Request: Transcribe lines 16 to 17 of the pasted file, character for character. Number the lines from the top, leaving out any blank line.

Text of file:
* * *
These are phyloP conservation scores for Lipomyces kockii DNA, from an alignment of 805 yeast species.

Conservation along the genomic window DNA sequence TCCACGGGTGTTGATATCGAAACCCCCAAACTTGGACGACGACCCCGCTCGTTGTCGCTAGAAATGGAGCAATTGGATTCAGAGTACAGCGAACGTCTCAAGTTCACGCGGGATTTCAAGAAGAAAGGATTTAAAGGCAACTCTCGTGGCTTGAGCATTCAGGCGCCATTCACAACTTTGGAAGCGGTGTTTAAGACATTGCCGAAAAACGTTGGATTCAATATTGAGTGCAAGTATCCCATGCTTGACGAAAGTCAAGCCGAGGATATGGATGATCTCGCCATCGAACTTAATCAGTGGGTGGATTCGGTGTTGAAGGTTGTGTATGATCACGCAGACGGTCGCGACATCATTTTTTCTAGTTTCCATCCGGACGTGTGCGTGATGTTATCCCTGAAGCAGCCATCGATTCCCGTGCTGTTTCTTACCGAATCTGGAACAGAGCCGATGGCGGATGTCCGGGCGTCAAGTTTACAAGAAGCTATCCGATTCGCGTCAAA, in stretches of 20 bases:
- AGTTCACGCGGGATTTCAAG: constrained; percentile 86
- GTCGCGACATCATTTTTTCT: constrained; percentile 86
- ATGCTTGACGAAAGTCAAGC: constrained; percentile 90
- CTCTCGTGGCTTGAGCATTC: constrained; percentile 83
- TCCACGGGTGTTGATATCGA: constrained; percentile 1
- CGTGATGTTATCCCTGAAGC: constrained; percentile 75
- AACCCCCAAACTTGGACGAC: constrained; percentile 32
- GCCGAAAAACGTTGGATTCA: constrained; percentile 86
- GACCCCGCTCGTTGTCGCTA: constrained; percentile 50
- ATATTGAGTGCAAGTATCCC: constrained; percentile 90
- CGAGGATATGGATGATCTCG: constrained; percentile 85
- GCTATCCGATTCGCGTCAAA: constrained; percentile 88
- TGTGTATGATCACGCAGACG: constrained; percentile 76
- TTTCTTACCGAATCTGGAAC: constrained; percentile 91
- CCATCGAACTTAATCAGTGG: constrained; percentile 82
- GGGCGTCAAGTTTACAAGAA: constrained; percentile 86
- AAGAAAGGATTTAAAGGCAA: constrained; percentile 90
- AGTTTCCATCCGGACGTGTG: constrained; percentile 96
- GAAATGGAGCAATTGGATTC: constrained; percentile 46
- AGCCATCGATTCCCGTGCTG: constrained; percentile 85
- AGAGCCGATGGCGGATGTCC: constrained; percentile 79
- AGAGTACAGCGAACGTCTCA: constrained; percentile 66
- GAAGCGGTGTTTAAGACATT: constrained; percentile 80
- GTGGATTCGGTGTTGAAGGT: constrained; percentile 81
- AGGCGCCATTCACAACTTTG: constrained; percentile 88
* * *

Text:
- TTTCTTACCGAATCTGGAAC: constrained; percentile 91
- CCATCGAACTTAATCAGTGG: constrained; percentile 82